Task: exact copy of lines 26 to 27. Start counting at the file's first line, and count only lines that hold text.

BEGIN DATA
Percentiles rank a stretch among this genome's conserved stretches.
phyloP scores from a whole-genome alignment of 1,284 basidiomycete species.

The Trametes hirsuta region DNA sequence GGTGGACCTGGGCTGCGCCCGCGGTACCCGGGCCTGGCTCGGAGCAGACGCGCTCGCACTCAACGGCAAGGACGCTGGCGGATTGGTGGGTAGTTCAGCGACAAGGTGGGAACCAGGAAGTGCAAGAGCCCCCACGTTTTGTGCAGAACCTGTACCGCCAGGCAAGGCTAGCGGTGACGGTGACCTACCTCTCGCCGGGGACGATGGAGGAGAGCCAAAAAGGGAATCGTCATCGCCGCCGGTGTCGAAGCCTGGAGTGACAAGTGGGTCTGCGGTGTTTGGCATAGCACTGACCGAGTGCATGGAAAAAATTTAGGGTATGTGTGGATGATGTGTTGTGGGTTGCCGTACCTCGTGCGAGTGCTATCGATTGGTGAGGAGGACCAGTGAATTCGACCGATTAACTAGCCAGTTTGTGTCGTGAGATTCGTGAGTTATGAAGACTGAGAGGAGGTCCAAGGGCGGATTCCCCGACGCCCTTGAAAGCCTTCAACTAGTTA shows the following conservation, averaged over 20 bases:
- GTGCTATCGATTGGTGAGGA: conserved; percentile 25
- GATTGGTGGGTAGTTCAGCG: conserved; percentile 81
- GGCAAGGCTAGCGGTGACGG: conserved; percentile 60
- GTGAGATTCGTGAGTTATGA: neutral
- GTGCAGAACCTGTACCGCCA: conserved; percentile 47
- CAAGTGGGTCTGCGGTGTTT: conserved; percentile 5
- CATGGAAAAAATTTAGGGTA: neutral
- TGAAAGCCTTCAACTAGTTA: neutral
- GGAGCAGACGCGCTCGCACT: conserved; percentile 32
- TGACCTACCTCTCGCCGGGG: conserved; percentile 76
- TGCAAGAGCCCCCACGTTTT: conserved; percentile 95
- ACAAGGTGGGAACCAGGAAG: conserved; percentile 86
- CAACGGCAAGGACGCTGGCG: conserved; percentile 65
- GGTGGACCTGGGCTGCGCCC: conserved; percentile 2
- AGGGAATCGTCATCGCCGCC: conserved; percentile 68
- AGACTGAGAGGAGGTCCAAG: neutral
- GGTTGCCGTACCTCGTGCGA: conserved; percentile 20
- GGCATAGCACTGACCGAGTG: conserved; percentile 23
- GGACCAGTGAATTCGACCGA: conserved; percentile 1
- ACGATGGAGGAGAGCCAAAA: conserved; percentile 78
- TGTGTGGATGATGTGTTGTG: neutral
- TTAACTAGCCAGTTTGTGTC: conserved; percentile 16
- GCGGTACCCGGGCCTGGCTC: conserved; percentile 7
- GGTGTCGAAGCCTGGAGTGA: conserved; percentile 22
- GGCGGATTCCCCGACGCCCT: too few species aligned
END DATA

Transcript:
- GCGGTACCCGGGCCTGGCTC: conserved; percentile 7
- GGTGTCGAAGCCTGGAGTGA: conserved; percentile 22